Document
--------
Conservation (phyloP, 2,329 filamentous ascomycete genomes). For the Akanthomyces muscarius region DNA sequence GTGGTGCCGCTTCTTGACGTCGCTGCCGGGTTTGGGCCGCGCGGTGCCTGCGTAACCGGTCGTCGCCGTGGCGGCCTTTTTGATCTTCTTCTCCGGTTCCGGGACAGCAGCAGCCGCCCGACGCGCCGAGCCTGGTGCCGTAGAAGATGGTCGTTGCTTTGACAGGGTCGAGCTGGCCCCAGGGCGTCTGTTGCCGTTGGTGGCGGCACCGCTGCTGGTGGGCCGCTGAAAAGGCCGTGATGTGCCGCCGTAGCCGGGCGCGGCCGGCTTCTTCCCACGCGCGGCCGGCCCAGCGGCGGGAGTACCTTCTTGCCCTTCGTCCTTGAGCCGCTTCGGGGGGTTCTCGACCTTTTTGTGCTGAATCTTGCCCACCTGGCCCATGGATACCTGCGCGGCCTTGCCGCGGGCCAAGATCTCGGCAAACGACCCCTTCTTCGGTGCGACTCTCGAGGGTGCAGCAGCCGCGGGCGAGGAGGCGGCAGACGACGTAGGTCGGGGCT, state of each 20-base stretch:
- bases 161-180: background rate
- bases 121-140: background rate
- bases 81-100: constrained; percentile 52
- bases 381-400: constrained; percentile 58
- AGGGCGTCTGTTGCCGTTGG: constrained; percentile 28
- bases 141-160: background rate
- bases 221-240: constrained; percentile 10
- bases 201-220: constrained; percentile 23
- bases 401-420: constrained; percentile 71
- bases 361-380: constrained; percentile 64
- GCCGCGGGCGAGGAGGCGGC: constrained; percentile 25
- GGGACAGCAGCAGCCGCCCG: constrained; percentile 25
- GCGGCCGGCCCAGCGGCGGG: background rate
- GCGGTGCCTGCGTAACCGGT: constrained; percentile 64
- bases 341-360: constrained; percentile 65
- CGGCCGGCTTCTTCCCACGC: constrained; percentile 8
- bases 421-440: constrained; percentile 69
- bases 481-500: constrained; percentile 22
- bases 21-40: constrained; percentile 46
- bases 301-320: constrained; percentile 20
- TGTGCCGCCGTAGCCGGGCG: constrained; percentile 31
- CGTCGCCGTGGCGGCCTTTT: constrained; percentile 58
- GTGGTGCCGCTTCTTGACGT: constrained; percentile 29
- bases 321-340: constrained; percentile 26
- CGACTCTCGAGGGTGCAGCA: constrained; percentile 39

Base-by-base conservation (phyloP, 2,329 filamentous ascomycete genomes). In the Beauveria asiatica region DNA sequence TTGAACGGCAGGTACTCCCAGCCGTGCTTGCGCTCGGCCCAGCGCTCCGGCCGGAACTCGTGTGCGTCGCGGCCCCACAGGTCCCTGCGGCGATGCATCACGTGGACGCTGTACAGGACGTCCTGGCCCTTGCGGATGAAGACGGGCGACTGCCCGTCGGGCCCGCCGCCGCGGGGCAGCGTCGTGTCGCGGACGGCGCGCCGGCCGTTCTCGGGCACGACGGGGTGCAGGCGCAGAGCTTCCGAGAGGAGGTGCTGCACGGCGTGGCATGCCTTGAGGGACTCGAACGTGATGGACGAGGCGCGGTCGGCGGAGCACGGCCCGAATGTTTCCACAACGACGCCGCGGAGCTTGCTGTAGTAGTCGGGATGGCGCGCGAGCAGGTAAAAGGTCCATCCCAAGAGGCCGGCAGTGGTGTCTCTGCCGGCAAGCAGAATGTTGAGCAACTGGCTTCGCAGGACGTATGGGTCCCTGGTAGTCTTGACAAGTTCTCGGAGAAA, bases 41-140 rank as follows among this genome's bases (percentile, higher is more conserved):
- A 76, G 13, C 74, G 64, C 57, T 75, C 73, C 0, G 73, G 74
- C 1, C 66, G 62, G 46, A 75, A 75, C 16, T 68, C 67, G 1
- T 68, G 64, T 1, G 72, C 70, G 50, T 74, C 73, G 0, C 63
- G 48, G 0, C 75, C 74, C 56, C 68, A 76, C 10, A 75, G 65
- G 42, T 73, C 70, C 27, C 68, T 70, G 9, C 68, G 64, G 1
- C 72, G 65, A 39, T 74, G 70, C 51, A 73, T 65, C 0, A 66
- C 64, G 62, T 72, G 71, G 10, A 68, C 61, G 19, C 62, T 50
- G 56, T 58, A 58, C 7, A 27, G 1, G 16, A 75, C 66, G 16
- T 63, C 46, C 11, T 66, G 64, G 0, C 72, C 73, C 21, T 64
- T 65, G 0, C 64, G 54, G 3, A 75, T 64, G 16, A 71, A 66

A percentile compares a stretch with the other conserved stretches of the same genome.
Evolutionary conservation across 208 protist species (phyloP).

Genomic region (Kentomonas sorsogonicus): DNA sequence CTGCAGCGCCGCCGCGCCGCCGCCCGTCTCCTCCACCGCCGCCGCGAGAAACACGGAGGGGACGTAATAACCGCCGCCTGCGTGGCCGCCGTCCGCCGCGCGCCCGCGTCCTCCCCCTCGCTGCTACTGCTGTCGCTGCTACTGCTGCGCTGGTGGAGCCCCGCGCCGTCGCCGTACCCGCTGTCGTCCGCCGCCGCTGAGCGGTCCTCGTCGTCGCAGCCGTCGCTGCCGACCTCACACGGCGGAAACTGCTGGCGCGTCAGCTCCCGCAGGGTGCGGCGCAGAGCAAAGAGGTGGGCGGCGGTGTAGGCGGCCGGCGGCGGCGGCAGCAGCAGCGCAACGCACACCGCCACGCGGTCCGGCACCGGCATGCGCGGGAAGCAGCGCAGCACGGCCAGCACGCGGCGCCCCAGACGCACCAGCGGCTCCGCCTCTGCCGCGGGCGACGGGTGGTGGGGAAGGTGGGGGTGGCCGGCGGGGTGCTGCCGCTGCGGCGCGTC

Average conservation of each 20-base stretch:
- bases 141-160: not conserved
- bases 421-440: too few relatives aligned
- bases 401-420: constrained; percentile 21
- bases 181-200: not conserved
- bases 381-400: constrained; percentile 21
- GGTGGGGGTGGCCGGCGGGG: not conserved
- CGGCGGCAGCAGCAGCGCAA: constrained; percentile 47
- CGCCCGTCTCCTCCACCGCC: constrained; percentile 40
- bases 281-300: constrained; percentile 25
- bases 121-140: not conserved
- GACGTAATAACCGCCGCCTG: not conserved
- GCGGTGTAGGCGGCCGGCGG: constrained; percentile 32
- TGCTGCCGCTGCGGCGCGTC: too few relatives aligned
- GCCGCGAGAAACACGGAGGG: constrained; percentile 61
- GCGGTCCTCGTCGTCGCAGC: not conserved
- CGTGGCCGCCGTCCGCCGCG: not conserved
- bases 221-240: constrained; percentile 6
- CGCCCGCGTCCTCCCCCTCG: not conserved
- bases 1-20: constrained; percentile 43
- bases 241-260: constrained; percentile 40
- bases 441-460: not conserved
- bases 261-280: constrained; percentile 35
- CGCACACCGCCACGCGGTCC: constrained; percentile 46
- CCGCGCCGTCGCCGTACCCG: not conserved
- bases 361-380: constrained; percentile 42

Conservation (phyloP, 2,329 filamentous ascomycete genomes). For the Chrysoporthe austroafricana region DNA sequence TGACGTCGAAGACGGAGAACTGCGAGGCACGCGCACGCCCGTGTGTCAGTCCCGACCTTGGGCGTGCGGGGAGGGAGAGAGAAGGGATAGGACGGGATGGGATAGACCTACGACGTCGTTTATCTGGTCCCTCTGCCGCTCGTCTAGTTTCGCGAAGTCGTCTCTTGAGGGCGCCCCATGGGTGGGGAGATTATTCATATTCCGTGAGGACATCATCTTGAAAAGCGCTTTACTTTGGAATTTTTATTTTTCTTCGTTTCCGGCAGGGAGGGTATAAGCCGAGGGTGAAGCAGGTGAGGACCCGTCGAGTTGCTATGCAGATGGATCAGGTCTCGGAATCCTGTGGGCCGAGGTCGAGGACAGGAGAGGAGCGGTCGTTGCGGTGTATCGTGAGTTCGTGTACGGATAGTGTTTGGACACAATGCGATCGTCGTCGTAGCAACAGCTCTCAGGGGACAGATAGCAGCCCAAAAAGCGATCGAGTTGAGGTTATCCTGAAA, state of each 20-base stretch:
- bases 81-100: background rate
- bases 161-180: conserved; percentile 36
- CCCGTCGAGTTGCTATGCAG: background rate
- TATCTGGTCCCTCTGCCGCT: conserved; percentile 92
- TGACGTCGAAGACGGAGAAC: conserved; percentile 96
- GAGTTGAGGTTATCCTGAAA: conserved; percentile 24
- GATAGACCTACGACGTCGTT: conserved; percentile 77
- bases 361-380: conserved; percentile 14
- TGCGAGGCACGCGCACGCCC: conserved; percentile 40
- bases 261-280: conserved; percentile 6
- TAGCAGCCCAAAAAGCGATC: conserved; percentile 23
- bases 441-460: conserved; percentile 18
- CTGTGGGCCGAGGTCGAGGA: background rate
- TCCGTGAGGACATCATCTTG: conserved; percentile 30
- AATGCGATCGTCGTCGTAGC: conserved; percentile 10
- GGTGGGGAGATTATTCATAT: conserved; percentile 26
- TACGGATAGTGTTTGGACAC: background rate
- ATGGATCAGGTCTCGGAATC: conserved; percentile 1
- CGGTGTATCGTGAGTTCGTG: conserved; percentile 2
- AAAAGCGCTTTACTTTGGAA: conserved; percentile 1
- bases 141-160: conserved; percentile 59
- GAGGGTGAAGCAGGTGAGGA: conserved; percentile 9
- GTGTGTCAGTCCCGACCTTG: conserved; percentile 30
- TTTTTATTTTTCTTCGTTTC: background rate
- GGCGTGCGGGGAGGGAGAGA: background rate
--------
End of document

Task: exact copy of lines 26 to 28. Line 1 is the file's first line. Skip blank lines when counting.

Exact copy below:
- CGACTCTCGAGGGTGCAGCA: constrained; percentile 39

Base-by-base conservation (phyloP, 2,329 filamentous ascomycete genomes). In the Beauveria asiatica region DNA sequence TTGAACGGCAGGTACTCCCAGCCGTGCTTGCGCTCGGCCCAGCGCTCCGGCCGGAACTCGTGTGCGTCGCGGCCCCACAGGTCCCTGCGGCGATGCATCACGTGGACGCTGTACAGGACGTCCTGGCCCTTGCGGATGAAGACGGGCGACTGCCCGTCGGGCCCGCCGCCGCGGGGCAGCGTCGTGTCGCGGACGGCGCGCCGGCCGTTCTCGGGCACGACGGGGTGCAGGCGCAGAGCTTCCGAGAGGAGGTGCTGCACGGCGTGGCATGCCTTGAGGGACTCGAACGTGATGGACGAGGCGCGGTCGGCGGAGCACGGCCCGAATGTTTCCACAACGACGCCGCGGAGCTTGCTGTAGTAGTCGGGATGGCGCGCGAGCAGGTAAAAGGTCCATCCCAAGAGGCCGGCAGTGGTGTCTCTGCCGGCAAGCAGAATGTTGAGCAACTGGCTTCGCAGGACGTATGGGTCCCTGGTAGTCTTGACAAGTTCTCGGAGAAA, bases 41-140 rank as follows among this genome's bases (percentile, higher is more conserved):
- A 76, G 13, C 74, G 64, C 57, T 75, C 73, C 0, G 73, G 74